A writer, biologist and boy explorer, Bryan chases nature in wild places around the world. Birds and insects drive a lot of his outdoor adventures, but in truth Bryan finds pleasure in whatever swims, slithers, crawls, walks, hops, flies, sits, grows or decays on life’s long, green path. Which basically means Bryan is easily distracted. He’s been or still is, for example, a bread baker, a pot washer, a firefighter, a nature guide, a videographer, a mercenary writer, a beat reporter, a university instructor, and a consulting biologist for municipalities, non-profits and private landowners.
On his journey toward nature and writing, Bryan set out with a degree in chemistry and a passion for mountaineering, which led to his employment scaling Rust Belt smokestacks to measure (and inhale) air pollutants. From there, downward, with notions of saving the world, he discovered journalism.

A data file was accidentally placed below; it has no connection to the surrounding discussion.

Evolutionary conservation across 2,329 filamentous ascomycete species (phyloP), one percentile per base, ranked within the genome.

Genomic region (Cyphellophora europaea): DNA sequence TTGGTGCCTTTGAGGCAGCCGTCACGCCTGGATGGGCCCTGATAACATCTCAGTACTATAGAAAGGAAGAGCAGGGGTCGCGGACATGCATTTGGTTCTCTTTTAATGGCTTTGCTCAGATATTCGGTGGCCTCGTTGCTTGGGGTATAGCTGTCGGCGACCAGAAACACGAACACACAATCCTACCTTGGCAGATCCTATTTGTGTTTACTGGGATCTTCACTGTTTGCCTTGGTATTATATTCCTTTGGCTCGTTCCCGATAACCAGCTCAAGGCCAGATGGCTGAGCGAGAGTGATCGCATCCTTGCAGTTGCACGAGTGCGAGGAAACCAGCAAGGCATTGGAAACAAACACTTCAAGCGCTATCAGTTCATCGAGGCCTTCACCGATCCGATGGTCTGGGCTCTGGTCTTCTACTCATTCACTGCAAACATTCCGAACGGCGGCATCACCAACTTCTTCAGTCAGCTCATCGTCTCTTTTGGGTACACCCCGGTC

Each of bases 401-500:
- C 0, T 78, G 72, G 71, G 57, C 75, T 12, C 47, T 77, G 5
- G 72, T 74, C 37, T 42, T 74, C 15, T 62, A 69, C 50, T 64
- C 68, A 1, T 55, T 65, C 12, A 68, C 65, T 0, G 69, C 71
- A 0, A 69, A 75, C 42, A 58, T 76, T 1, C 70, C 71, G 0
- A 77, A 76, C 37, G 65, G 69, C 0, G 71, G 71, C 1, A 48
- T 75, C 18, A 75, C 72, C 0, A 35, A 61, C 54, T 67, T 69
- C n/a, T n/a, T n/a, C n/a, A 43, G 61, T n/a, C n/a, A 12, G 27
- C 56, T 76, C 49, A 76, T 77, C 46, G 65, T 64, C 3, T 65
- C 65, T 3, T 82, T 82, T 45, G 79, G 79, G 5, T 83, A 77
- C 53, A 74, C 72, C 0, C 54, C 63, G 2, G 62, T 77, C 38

Bryan’s articles and essays have appeared in Orion, Aeon Magazine, The New York Times, Field & Stream, The Progressive, Eating Well, Northern Woodlands and lots of other places. He co-authored Birdwatching in Vermont, a guide to finding and enjoying the state’s birds; co-hosted an award-winning radio program on birds; and wrote and hosted a public television special called Birding in Vermont.
Because he spends so much time outside, Bryan is making glacial progress on another book titled PANTALA: What a Dragonfly Tells Us About Sex, Evolution and the Human Condition. He lives on a hillside above the North Branch river in Montpelier, Vermont, with his partner Ruth Einstein, a violinist and teacher.